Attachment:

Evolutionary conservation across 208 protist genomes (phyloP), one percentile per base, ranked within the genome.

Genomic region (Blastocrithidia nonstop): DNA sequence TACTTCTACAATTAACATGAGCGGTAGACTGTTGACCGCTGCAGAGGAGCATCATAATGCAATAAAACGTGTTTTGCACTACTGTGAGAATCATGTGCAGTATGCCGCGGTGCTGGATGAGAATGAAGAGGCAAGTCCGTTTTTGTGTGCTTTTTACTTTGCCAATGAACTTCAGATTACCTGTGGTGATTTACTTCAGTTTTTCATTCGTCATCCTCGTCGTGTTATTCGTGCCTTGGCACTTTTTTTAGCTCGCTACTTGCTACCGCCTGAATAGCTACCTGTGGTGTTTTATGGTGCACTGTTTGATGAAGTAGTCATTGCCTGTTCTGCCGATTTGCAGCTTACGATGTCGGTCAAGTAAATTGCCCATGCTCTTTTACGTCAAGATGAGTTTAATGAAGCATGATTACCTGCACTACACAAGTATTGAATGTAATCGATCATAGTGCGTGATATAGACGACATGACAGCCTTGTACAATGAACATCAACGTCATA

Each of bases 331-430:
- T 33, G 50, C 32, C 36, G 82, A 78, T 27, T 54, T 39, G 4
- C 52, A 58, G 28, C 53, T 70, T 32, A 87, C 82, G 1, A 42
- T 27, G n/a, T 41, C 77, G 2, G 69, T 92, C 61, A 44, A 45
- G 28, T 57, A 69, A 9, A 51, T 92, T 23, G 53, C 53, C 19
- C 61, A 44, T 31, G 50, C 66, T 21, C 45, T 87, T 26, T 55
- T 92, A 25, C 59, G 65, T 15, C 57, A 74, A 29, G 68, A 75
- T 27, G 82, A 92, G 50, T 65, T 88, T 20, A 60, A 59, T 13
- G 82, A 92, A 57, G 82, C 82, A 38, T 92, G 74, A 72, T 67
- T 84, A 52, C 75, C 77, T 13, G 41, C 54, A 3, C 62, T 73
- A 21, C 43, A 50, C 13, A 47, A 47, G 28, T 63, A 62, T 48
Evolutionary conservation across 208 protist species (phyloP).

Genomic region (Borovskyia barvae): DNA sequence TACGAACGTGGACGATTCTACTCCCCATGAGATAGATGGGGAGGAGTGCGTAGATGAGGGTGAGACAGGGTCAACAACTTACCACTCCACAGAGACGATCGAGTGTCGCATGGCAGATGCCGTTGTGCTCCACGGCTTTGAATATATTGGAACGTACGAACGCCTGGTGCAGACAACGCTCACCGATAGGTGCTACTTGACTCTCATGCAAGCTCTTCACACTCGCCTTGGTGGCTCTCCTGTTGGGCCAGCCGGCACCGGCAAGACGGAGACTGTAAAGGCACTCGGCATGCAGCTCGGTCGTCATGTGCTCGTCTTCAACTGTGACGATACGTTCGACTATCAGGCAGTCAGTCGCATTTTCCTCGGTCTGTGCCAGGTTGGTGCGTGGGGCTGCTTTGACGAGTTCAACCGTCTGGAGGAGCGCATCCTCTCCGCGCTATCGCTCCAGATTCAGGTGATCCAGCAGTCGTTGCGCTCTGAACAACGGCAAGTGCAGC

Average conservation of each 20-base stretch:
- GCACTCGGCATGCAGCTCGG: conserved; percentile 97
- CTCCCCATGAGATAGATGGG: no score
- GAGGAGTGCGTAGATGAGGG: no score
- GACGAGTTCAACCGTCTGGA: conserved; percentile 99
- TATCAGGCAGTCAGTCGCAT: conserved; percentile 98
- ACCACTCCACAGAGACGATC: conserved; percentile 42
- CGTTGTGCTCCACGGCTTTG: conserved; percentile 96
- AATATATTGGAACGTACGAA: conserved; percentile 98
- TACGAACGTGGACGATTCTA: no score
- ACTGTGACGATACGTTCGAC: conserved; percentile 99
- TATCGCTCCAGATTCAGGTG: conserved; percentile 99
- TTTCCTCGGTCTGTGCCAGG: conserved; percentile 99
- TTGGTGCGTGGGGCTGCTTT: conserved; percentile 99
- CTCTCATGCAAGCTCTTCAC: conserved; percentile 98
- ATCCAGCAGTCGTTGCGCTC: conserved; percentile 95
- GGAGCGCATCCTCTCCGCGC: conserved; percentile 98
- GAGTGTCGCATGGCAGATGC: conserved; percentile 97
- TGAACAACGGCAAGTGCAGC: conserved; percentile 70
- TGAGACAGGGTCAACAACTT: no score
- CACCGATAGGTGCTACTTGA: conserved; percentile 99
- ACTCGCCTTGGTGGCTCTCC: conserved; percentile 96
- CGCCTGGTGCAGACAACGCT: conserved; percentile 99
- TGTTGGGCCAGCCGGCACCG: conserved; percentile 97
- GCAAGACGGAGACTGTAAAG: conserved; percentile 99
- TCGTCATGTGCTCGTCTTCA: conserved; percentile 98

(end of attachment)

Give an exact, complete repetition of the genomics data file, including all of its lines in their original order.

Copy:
Evolutionary conservation across 208 protist genomes (phyloP), one percentile per base, ranked within the genome.

Genomic region (Blastocrithidia nonstop): DNA sequence TACTTCTACAATTAACATGAGCGGTAGACTGTTGACCGCTGCAGAGGAGCATCATAATGCAATAAAACGTGTTTTGCACTACTGTGAGAATCATGTGCAGTATGCCGCGGTGCTGGATGAGAATGAAGAGGCAAGTCCGTTTTTGTGTGCTTTTTACTTTGCCAATGAACTTCAGATTACCTGTGGTGATTTACTTCAGTTTTTCATTCGTCATCCTCGTCGTGTTATTCGTGCCTTGGCACTTTTTTTAGCTCGCTACTTGCTACCGCCTGAATAGCTACCTGTGGTGTTTTATGGTGCACTGTTTGATGAAGTAGTCATTGCCTGTTCTGCCGATTTGCAGCTTACGATGTCGGTCAAGTAAATTGCCCATGCTCTTTTACGTCAAGATGAGTTTAATGAAGCATGATTACCTGCACTACACAAGTATTGAATGTAATCGATCATAGTGCGTGATATAGACGACATGACAGCCTTGTACAATGAACATCAACGTCATA

Each of bases 331-430:
- T 33, G 50, C 32, C 36, G 82, A 78, T 27, T 54, T 39, G 4
- C 52, A 58, G 28, C 53, T 70, T 32, A 87, C 82, G 1, A 42
- T 27, G n/a, T 41, C 77, G 2, G 69, T 92, C 61, A 44, A 45
- G 28, T 57, A 69, A 9, A 51, T 92, T 23, G 53, C 53, C 19
- C 61, A 44, T 31, G 50, C 66, T 21, C 45, T 87, T 26, T 55
- T 92, A 25, C 59, G 65, T 15, C 57, A 74, A 29, G 68, A 75
- T 27, G 82, A 92, G 50, T 65, T 88, T 20, A 60, A 59, T 13
- G 82, A 92, A 57, G 82, C 82, A 38, T 92, G 74, A 72, T 67
- T 84, A 52, C 75, C 77, T 13, G 41, C 54, A 3, C 62, T 73
- A 21, C 43, A 50, C 13, A 47, A 47, G 28, T 63, A 62, T 48
Evolutionary conservation across 208 protist species (phyloP).

Genomic region (Borovskyia barvae): DNA sequence TACGAACGTGGACGATTCTACTCCCCATGAGATAGATGGGGAGGAGTGCGTAGATGAGGGTGAGACAGGGTCAACAACTTACCACTCCACAGAGACGATCGAGTGTCGCATGGCAGATGCCGTTGTGCTCCACGGCTTTGAATATATTGGAACGTACGAACGCCTGGTGCAGACAACGCTCACCGATAGGTGCTACTTGACTCTCATGCAAGCTCTTCACACTCGCCTTGGTGGCTCTCCTGTTGGGCCAGCCGGCACCGGCAAGACGGAGACTGTAAAGGCACTCGGCATGCAGCTCGGTCGTCATGTGCTCGTCTTCAACTGTGACGATACGTTCGACTATCAGGCAGTCAGTCGCATTTTCCTCGGTCTGTGCCAGGTTGGTGCGTGGGGCTGCTTTGACGAGTTCAACCGTCTGGAGGAGCGCATCCTCTCCGCGCTATCGCTCCAGATTCAGGTGATCCAGCAGTCGTTGCGCTCTGAACAACGGCAAGTGCAGC

Average conservation of each 20-base stretch:
- GCACTCGGCATGCAGCTCGG: conserved; percentile 97
- CTCCCCATGAGATAGATGGG: no score
- GAGGAGTGCGTAGATGAGGG: no score
- GACGAGTTCAACCGTCTGGA: conserved; percentile 99
- TATCAGGCAGTCAGTCGCAT: conserved; percentile 98
- ACCACTCCACAGAGACGATC: conserved; percentile 42
- CGTTGTGCTCCACGGCTTTG: conserved; percentile 96
- AATATATTGGAACGTACGAA: conserved; percentile 98
- TACGAACGTGGACGATTCTA: no score
- ACTGTGACGATACGTTCGAC: conserved; percentile 99
- TATCGCTCCAGATTCAGGTG: conserved; percentile 99
- TTTCCTCGGTCTGTGCCAGG: conserved; percentile 99
- TTGGTGCGTGGGGCTGCTTT: conserved; percentile 99
- CTCTCATGCAAGCTCTTCAC: conserved; percentile 98
- ATCCAGCAGTCGTTGCGCTC: conserved; percentile 95
- GGAGCGCATCCTCTCCGCGC: conserved; percentile 98
- GAGTGTCGCATGGCAGATGC: conserved; percentile 97
- TGAACAACGGCAAGTGCAGC: conserved; percentile 70
- TGAGACAGGGTCAACAACTT: no score
- CACCGATAGGTGCTACTTGA: conserved; percentile 99
- ACTCGCCTTGGTGGCTCTCC: conserved; percentile 96
- CGCCTGGTGCAGACAACGCT: conserved; percentile 99
- TGTTGGGCCAGCCGGCACCG: conserved; percentile 97
- GCAAGACGGAGACTGTAAAG: conserved; percentile 99
- TCGTCATGTGCTCGTCTTCA: conserved; percentile 98